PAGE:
mother that he was running for people across Canada who have cancer. “There weren’t many things that Terry set his mind to that he wasn’t able to accomplish. As I’ll tell the students … he wasn’t the biggest, he wasn’t the best athlete and he wasn’t the smartest kid in class, but through a lot of hard work and determination, he accomplished many of the goals he set for himself,” said Fred. “So there was no question he would eventually get home, but none of us were ever expecting the cancer would return and stop that progress.” Fred joined Terry in Toronto, when a massive crowd turned out to greet him. It was a stark contrast from when Terry started his journey in Newfoundland to little fanfare, or the sparse crowds he encountered in Quebec. “When he got to Toronto, it was amazing,” said Fred. “I got to run with Terry down University Avenue to City Hall. Thousands, tens of thousands of people in the city were there to greet Terry. I was only with him there for three or four days.” A month later, Fred and his wife were on vacation, so they drove east from their B.C. home, and they were with Terry in northern Ontario. It was only a couple of weeks before Terry was forced to half the Marathon of Hope. “The run was an amazing

Fred Fox, the older brother of Terry Fox, spoke at Sacred Heart School/École Sacré Coeur and other Estevan schools on Monday.

thing to see and an amazing thing to witness firsthand, and I’m glad I had the chance to do that,” said Fred. When he saw the crowds in Toronto, he was able to see the impact Terry was having on Canada. “Terry was very open about why he was running, and it wasn’t for himself. It wasn’t to become rich or famous; he was doing it because he wanted to help other people. And I think that’s what gravitated so many people to Terry, is they saw that in him.” When Terry was forced to stop his run, Fred said they

couldn’t have imagined that his dream and legacy would continue to this extent. But thanks to the students, parents, teachers, administrators and even grandparents, who remember the Marathon of Hope, the legacy has continued in the schools. “And kids love Terry. All the values and the characteristics that represent Terry, are good teaching moments for students as well. Terry wasn’t the biggest kid or the best student. He had to work hard. So it’s not surprising that schools have gravitated towards Terry to continue his dream.”

Fred believes the fact that he was so young during the Marathon of Hope is part of the reason young people can identify with him. This isn’t the first time Fred has been in Estevan, but he believes Monday marked the first time he has spent considerable time here. His mother was born in Melita, Man., about 90 minutes from Estevan, and he has driven through Estevan many times. Fred was in Weyburn and Milestone on Tuesday, and Regina on Wednesday, as he continues to promote his brother’s determination and legacy.

Ministry preparing to roll out red carpet Choose Life Ministry is making the final preparations for its seventh annual Red Carpet Gala fundraiser, which will happen on Sept. 21 at Living Hope Community Church in Estevan. The doors will open at 6 p.m., and supper is to be served at 6:30 p.m. Shelley Boyes, who is the founder of the ministry, said that since this is the seventh banquet, they have opted for a 1970s theme, with people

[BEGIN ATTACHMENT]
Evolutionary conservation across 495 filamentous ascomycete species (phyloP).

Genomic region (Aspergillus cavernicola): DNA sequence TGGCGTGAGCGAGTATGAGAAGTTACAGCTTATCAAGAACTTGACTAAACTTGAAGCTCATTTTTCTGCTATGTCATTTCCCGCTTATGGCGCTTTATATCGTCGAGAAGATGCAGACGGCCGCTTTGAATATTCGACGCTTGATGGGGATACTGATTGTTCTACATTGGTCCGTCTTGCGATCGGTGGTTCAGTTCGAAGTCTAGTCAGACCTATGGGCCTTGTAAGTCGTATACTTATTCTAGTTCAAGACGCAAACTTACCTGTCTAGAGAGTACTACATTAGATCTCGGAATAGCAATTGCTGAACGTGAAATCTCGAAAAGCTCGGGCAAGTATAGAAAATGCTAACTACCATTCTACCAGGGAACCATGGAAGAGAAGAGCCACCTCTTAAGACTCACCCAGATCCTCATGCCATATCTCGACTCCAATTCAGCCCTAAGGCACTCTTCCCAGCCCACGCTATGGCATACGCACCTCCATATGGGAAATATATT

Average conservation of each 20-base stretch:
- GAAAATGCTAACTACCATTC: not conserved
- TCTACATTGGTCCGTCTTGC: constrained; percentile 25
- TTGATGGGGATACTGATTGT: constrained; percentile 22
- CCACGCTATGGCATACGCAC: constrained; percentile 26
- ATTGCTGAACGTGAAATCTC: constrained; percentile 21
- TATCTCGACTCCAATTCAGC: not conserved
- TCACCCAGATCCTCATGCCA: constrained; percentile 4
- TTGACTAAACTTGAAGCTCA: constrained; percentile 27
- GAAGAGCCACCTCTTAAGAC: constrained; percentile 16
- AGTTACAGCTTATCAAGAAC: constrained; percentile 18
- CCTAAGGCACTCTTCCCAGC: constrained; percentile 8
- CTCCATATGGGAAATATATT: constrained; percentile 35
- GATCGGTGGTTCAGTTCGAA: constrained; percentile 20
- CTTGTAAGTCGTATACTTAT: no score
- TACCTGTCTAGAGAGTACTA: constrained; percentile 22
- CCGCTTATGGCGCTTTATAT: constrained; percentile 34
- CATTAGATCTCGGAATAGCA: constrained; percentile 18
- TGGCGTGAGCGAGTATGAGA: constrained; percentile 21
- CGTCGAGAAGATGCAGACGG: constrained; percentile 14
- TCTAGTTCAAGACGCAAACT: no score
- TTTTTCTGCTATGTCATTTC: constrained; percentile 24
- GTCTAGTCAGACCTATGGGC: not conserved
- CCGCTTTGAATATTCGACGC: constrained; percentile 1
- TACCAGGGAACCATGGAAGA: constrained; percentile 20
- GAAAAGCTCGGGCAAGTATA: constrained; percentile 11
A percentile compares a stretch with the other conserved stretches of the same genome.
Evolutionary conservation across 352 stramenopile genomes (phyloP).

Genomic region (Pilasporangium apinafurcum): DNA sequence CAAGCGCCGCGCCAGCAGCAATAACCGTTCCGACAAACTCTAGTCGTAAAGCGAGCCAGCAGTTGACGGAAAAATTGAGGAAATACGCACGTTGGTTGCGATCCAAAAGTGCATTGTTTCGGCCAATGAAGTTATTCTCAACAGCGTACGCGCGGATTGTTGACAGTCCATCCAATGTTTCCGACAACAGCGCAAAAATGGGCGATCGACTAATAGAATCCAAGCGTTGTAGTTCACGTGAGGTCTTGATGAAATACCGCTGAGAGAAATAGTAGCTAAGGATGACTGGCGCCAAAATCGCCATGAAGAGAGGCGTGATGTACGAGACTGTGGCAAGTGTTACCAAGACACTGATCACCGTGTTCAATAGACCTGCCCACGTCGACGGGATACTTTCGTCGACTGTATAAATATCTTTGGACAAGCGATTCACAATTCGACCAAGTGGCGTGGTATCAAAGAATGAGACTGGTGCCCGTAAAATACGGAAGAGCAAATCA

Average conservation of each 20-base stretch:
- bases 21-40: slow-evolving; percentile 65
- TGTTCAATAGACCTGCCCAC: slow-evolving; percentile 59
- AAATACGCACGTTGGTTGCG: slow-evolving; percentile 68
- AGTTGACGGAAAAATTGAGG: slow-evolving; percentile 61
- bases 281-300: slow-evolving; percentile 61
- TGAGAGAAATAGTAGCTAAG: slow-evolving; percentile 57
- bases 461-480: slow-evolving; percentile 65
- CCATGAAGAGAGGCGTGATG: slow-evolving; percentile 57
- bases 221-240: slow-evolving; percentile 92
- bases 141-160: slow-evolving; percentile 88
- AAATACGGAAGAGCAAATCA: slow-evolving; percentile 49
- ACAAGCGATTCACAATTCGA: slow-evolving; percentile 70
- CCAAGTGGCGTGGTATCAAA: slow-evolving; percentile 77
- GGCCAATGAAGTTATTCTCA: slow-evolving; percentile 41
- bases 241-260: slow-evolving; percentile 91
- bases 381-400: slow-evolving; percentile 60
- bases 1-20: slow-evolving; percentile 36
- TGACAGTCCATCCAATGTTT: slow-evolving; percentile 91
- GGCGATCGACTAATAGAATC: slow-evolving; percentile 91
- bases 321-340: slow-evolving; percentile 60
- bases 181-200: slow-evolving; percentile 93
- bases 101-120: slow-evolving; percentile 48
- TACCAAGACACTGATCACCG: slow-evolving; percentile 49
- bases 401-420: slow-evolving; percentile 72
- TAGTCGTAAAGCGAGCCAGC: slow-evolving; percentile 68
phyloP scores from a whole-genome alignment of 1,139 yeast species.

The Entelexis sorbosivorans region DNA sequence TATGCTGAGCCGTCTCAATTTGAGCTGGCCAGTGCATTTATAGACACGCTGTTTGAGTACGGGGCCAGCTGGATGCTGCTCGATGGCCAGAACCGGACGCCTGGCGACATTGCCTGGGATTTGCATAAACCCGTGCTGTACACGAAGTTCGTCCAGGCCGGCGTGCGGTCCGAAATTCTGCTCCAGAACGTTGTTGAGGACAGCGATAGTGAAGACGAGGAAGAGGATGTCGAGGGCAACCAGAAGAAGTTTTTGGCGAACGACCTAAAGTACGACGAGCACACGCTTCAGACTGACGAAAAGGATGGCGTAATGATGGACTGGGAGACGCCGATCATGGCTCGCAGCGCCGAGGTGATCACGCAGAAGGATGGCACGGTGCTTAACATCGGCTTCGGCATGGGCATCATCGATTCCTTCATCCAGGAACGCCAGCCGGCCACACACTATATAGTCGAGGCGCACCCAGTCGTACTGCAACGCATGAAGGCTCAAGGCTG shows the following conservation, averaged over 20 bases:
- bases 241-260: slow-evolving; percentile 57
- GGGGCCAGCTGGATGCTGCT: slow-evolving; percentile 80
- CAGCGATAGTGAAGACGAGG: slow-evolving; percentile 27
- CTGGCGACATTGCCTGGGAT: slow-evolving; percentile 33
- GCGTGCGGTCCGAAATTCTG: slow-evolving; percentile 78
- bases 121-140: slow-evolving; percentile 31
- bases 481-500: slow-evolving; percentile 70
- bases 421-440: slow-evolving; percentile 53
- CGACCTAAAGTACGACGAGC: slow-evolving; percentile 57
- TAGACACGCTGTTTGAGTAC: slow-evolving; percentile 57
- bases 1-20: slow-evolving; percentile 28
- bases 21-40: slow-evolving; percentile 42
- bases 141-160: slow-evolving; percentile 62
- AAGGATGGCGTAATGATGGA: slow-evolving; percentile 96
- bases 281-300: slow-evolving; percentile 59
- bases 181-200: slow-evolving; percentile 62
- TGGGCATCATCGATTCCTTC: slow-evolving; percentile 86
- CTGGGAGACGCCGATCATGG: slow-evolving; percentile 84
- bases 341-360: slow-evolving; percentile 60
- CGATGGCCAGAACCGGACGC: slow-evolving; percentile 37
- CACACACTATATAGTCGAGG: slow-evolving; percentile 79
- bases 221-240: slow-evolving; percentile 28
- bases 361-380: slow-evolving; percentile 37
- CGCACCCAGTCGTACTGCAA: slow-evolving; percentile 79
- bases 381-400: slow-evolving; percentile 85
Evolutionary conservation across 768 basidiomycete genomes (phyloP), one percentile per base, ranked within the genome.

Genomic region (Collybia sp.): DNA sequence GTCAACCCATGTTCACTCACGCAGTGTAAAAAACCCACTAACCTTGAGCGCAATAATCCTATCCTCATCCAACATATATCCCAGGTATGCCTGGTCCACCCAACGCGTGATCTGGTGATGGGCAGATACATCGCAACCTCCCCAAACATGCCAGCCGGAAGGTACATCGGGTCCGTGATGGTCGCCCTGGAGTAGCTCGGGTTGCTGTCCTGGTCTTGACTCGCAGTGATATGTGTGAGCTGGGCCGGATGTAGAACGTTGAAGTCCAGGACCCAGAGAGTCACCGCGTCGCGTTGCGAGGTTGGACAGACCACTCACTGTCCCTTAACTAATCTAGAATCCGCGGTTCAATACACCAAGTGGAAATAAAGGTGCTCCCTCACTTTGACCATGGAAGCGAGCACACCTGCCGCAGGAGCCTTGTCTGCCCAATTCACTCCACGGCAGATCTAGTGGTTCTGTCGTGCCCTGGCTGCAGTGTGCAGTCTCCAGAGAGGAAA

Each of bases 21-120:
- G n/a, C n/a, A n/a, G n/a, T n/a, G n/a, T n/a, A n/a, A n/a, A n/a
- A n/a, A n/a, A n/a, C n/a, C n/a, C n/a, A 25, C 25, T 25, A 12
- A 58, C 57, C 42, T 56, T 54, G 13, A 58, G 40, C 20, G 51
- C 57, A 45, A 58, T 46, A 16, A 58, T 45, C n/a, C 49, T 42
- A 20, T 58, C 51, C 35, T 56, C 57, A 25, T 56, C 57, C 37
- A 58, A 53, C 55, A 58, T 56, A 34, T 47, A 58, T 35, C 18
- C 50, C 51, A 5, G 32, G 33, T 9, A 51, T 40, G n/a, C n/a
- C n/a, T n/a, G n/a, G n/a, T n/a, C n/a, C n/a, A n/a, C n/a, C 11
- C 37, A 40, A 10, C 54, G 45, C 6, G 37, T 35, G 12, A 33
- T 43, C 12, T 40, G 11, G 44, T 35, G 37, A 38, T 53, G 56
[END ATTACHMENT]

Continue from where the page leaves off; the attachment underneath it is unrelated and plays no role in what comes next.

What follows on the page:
encouraged to wear ’70s formal wear. She hopes it can be the best gala yet. A turkey and roast beef supper, with all the trimmings, will be served. The Don’t Mind Us comedy improvisation duo from Saskatoon will be this year’s entertainment. “They were very popular last year, so people requested that we get them again,” said Boyes. A live auction will be

conducted with a company called Sold Outright, so that people who are online can join those in attendance for bidding on items. Among the items available will be a pre-owned vehicle through a partnership with Carlyle Chevrolet Buick GMC Ltd. Boyes was hoping it would be a vehicle from the 1970s to go with the theme, but nothing has become available yet. Jewellery, a leather

South East Cornerstone Public School Division No. 209 SCHOOL COMMUNITY COUNCILS

PUBLIC CALL FOR NOMINATIONS AND NOTICE OF ANNUAL GENERAL MEETINGS South East Cornerstone Public School Division schools will be holding their School Community Council Annual General Meetings and Elections. For more information regarding dates and times for the school in your area please visit our website at www.cornerstonesd.ca Success and achievement for every student in every school.

briefcase, Saskatchewan Roughrider merchandise, handmade quilts, art and other items will also be available. There will also be an update on the stone house in the Rural Municipality of Argyle that will be the site of the ministry, and on progress for Choose Life Ministry. Ticket sales for the gala are on par with previous year, and Boyes said there are still

about 40 or 50 tickets remaining. The deadline to purchase a ticket is Sept. 17. Renovations on the stone house were completed on Sept. 10, and Boyes said it should be ready for occupancy on Sept. 24, making this a very busy time for the ministry. Two people are already confirmed to stay at the stone house for Choose Life’s six-month program once the building opens.

Four more people can stay there. The ministry provides assistance for young women with what Boyes has described as life-controlling issues, and can accept new people at any time. Five women have been through the program thus far. Their first graduate was earlier this year. “All of the women that we have had there have made significant progress in their recovery,” said Boyes.